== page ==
Energy Cities welcomes the Commission’s initiative to launch a public consultation process on a new energy market design, notably as it aims at establishing a market that can fully integrate the increasing share of local renewable energy. A new market design that puts local renewable energy at its core will reduce costs, guarantee security of supply and foster innovation, sustainability and economic growth.
In our view, the new energy market design should level the playing field for all energy producers on the market, from private companies over municipalities and communities to prosumers. Especially local authorities and their citizens, who are the backbone of the energy transition, should be able to become energy producers on an equal footing with all other players on the market.
However, local authorities still face important barriers when aiming to integrate in the energy market as energy producers and suppliers.
Grid connection costs are unequally shared between local renewable energy producers and grid operators. This significantly increases grid connection costs for local renewable energy producers. These costs are also high, because local renewable energy producers do not have the option to locate their locally bound project to the most suitable point where the grid is not constrained. In other cases, the assigned connection points for local renewable energy projects is very far from the installation, which also makes the grid connection more costly. In order to address this barrier, the grid connection costs should be equally shared between local renewable energy producers and grid operators. Moreover, local renewable energy producers should be enabled to pay a lower share of these costs, the further away the assigned grid connection point is from their installation.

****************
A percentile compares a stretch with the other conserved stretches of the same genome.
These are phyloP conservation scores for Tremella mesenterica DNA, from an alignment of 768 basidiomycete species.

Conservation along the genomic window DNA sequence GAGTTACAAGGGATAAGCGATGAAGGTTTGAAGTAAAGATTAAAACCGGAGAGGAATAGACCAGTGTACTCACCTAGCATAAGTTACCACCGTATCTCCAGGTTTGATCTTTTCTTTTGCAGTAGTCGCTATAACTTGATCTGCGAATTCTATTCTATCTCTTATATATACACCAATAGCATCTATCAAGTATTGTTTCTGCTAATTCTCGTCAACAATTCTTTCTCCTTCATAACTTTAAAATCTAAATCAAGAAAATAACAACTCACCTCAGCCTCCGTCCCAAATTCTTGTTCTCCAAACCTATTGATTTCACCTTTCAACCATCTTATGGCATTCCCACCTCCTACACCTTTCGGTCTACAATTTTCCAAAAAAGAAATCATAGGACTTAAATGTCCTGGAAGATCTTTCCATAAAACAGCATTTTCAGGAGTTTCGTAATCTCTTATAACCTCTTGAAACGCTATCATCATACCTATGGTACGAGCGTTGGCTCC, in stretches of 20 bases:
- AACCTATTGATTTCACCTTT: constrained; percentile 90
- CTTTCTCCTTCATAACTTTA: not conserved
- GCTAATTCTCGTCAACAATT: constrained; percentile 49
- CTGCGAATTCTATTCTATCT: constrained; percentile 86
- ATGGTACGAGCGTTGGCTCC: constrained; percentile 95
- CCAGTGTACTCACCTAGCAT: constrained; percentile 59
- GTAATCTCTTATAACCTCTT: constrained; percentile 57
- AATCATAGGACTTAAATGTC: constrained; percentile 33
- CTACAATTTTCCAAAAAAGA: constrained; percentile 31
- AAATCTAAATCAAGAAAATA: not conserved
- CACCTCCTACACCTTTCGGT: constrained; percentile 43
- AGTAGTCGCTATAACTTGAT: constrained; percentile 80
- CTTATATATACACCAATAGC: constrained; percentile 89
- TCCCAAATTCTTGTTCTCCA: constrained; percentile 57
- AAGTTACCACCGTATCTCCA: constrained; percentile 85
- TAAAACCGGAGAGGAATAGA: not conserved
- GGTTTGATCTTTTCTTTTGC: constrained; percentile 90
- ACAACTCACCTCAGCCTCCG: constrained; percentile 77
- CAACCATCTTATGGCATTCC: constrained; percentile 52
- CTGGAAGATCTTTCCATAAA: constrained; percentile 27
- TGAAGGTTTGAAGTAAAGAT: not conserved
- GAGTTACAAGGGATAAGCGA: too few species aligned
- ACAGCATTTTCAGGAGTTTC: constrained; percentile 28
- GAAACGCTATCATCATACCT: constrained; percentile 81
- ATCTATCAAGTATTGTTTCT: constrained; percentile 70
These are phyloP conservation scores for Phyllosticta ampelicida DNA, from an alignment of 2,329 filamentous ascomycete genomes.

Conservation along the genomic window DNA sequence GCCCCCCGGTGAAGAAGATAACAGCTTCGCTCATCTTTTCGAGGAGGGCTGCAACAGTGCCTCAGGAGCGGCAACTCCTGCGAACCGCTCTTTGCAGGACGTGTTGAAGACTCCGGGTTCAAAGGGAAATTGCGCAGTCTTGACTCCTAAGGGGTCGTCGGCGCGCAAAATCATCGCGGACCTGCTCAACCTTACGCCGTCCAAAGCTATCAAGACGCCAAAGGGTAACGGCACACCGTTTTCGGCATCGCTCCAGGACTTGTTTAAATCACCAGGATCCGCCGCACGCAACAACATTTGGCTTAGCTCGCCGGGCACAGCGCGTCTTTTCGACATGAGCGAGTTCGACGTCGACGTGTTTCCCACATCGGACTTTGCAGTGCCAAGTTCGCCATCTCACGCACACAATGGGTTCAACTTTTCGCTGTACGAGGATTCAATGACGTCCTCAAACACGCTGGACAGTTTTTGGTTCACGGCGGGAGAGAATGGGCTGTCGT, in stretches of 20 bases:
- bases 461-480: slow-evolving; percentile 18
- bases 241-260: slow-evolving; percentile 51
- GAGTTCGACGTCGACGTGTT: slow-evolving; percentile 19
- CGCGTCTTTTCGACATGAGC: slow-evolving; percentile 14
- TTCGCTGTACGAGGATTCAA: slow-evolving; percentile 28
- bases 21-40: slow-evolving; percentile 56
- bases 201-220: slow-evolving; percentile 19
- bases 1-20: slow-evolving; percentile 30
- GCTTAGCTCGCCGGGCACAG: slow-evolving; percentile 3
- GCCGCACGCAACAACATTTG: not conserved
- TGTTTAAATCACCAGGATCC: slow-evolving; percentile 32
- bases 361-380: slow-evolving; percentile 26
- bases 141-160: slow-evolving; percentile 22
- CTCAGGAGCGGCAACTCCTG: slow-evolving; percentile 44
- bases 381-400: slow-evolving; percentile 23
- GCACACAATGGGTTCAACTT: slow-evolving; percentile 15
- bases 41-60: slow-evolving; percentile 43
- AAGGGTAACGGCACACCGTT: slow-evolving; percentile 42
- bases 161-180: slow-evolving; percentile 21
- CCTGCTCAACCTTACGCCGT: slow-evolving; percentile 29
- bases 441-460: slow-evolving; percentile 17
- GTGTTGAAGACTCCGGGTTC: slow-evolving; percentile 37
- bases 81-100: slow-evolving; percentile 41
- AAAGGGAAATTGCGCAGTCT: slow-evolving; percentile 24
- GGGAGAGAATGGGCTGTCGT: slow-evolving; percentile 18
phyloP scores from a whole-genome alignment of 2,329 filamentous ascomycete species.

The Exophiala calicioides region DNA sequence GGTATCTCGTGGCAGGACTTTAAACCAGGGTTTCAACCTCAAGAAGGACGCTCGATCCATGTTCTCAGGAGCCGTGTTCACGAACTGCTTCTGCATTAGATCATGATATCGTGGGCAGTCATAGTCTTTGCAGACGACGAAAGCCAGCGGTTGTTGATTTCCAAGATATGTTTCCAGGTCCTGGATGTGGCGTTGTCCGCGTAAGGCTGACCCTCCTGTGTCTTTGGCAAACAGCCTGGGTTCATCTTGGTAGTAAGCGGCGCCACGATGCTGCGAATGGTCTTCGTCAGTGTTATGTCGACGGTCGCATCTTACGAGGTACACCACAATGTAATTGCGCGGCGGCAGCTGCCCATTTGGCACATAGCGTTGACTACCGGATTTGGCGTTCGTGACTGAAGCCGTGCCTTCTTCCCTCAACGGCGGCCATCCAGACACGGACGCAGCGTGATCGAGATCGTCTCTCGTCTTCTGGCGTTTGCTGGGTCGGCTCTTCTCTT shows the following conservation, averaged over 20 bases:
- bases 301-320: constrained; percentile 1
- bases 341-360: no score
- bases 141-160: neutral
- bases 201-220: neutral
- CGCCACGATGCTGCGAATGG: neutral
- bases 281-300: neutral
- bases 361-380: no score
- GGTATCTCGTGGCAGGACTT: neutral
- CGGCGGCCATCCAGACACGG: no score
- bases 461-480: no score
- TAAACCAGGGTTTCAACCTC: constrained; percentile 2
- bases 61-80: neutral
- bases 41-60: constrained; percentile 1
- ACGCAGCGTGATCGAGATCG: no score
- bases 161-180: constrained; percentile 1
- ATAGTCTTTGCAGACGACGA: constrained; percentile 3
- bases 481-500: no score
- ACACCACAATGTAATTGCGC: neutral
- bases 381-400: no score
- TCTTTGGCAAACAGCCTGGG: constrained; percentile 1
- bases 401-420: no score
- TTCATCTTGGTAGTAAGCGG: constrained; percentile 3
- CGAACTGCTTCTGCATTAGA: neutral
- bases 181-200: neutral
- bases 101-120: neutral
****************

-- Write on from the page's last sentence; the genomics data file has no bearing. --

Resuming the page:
Another important barrier for local authorities engaged in renewable energy production and distribution concerns their constrained access to complete energy data.
Currently, local authorities have to acquire energy data from many different providers, which amounts to a complex, time-consuming and ineffective process. Furthermore, the energy data is often incomplete, which creates a vital obstacle for local authorities as they need precise energy data in order to plan for their energy supply until 2030. To address this barrier, the role of DSOs should be enhanced in the new energy market design. DSOs should act as neutral market facilitators and be in charge of aggregating the energy data and providing all players on the market with the data, including municipalities. This would largely facilitate the local energy transition. By making DSOs a one-stop shop for aggregating and distributing energy data as neutral market facilitators, municipalities would have easier and faster access to energy data and therefore would be able to plan their energy supply more effectively for the long term.
The new energy market design should serve as an opportunity for the Commission and Member States to eliminate these barriers, so that local authorities can fully compete on a flexible and integrated energy market and fulfill their role as the main driver of the energy transition.
See this and other position papers here.
Grid picture: mycteria/shutterstock.com
Solar panels: Elena Elisseeva/shutterstock.com